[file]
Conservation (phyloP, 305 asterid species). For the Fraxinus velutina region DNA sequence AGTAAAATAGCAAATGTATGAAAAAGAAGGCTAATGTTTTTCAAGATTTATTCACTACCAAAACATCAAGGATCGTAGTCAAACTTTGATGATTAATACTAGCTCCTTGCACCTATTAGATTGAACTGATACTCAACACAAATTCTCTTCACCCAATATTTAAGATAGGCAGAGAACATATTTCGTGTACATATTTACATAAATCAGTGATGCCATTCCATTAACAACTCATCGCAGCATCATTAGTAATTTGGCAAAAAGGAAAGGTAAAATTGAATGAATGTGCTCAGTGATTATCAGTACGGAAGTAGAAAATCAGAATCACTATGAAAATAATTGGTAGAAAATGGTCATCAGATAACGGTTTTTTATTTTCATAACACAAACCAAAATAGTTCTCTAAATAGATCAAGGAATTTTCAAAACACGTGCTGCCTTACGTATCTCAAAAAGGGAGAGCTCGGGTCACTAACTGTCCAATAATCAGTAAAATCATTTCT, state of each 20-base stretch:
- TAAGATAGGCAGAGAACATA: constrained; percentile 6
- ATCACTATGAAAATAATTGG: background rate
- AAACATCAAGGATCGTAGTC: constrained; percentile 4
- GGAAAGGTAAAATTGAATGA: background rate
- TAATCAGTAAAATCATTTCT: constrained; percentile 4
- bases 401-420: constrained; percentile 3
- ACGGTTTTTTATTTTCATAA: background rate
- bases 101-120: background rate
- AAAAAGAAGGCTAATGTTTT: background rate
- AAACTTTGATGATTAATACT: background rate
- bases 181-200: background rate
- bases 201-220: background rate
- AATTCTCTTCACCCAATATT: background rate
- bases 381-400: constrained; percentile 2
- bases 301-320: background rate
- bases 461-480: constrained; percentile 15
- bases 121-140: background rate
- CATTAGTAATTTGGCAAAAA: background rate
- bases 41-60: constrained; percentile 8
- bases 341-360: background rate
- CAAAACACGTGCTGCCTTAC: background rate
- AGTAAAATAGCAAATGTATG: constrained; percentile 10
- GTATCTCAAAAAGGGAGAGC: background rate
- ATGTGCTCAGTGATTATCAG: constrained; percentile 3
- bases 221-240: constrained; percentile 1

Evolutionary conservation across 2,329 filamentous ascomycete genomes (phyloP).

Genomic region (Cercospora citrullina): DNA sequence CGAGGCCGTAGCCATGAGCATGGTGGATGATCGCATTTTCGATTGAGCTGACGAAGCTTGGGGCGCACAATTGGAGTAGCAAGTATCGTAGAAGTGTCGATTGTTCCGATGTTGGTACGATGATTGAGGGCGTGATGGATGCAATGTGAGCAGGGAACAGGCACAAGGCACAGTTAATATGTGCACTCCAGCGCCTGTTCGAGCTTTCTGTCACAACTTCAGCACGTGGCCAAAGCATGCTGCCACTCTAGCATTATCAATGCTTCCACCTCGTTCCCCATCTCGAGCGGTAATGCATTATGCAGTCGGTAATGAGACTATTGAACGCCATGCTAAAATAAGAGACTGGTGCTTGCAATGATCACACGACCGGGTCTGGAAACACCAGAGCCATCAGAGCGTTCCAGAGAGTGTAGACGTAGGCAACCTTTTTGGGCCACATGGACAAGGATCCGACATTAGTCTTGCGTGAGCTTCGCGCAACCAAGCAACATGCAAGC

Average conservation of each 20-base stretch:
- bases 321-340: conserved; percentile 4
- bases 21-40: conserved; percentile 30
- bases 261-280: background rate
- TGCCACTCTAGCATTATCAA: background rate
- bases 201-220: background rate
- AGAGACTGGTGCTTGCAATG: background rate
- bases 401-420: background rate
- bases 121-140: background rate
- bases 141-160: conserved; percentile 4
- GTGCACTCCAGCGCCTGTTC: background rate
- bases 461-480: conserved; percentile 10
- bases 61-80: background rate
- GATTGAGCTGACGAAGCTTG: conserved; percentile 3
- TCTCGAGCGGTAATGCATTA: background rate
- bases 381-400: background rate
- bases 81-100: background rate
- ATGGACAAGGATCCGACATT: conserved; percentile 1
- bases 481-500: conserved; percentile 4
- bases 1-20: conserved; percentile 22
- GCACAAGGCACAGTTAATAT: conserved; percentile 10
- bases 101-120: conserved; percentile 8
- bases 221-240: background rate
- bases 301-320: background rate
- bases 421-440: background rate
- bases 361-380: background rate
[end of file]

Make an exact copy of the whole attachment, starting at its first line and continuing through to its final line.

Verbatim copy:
Conservation (phyloP, 305 asterid species). For the Fraxinus velutina region DNA sequence AGTAAAATAGCAAATGTATGAAAAAGAAGGCTAATGTTTTTCAAGATTTATTCACTACCAAAACATCAAGGATCGTAGTCAAACTTTGATGATTAATACTAGCTCCTTGCACCTATTAGATTGAACTGATACTCAACACAAATTCTCTTCACCCAATATTTAAGATAGGCAGAGAACATATTTCGTGTACATATTTACATAAATCAGTGATGCCATTCCATTAACAACTCATCGCAGCATCATTAGTAATTTGGCAAAAAGGAAAGGTAAAATTGAATGAATGTGCTCAGTGATTATCAGTACGGAAGTAGAAAATCAGAATCACTATGAAAATAATTGGTAGAAAATGGTCATCAGATAACGGTTTTTTATTTTCATAACACAAACCAAAATAGTTCTCTAAATAGATCAAGGAATTTTCAAAACACGTGCTGCCTTACGTATCTCAAAAAGGGAGAGCTCGGGTCACTAACTGTCCAATAATCAGTAAAATCATTTCT, state of each 20-base stretch:
- TAAGATAGGCAGAGAACATA: constrained; percentile 6
- ATCACTATGAAAATAATTGG: background rate
- AAACATCAAGGATCGTAGTC: constrained; percentile 4
- GGAAAGGTAAAATTGAATGA: background rate
- TAATCAGTAAAATCATTTCT: constrained; percentile 4
- bases 401-420: constrained; percentile 3
- ACGGTTTTTTATTTTCATAA: background rate
- bases 101-120: background rate
- AAAAAGAAGGCTAATGTTTT: background rate
- AAACTTTGATGATTAATACT: background rate
- bases 181-200: background rate
- bases 201-220: background rate
- AATTCTCTTCACCCAATATT: background rate
- bases 381-400: constrained; percentile 2
- bases 301-320: background rate
- bases 461-480: constrained; percentile 15
- bases 121-140: background rate
- CATTAGTAATTTGGCAAAAA: background rate
- bases 41-60: constrained; percentile 8
- bases 341-360: background rate
- CAAAACACGTGCTGCCTTAC: background rate
- AGTAAAATAGCAAATGTATG: constrained; percentile 10
- GTATCTCAAAAAGGGAGAGC: background rate
- ATGTGCTCAGTGATTATCAG: constrained; percentile 3
- bases 221-240: constrained; percentile 1

Evolutionary conservation across 2,329 filamentous ascomycete genomes (phyloP).

Genomic region (Cercospora citrullina): DNA sequence CGAGGCCGTAGCCATGAGCATGGTGGATGATCGCATTTTCGATTGAGCTGACGAAGCTTGGGGCGCACAATTGGAGTAGCAAGTATCGTAGAAGTGTCGATTGTTCCGATGTTGGTACGATGATTGAGGGCGTGATGGATGCAATGTGAGCAGGGAACAGGCACAAGGCACAGTTAATATGTGCACTCCAGCGCCTGTTCGAGCTTTCTGTCACAACTTCAGCACGTGGCCAAAGCATGCTGCCACTCTAGCATTATCAATGCTTCCACCTCGTTCCCCATCTCGAGCGGTAATGCATTATGCAGTCGGTAATGAGACTATTGAACGCCATGCTAAAATAAGAGACTGGTGCTTGCAATGATCACACGACCGGGTCTGGAAACACCAGAGCCATCAGAGCGTTCCAGAGAGTGTAGACGTAGGCAACCTTTTTGGGCCACATGGACAAGGATCCGACATTAGTCTTGCGTGAGCTTCGCGCAACCAAGCAACATGCAAGC

Average conservation of each 20-base stretch:
- bases 321-340: conserved; percentile 4
- bases 21-40: conserved; percentile 30
- bases 261-280: background rate
- TGCCACTCTAGCATTATCAA: background rate
- bases 201-220: background rate
- AGAGACTGGTGCTTGCAATG: background rate
- bases 401-420: background rate
- bases 121-140: background rate
- bases 141-160: conserved; percentile 4
- GTGCACTCCAGCGCCTGTTC: background rate
- bases 461-480: conserved; percentile 10
- bases 61-80: background rate
- GATTGAGCTGACGAAGCTTG: conserved; percentile 3
- TCTCGAGCGGTAATGCATTA: background rate
- bases 381-400: background rate
- bases 81-100: background rate
- ATGGACAAGGATCCGACATT: conserved; percentile 1
- bases 481-500: conserved; percentile 4
- bases 1-20: conserved; percentile 22
- GCACAAGGCACAGTTAATAT: conserved; percentile 10
- bases 101-120: conserved; percentile 8
- bases 221-240: background rate
- bases 301-320: background rate
- bases 421-440: background rate
- bases 361-380: background rate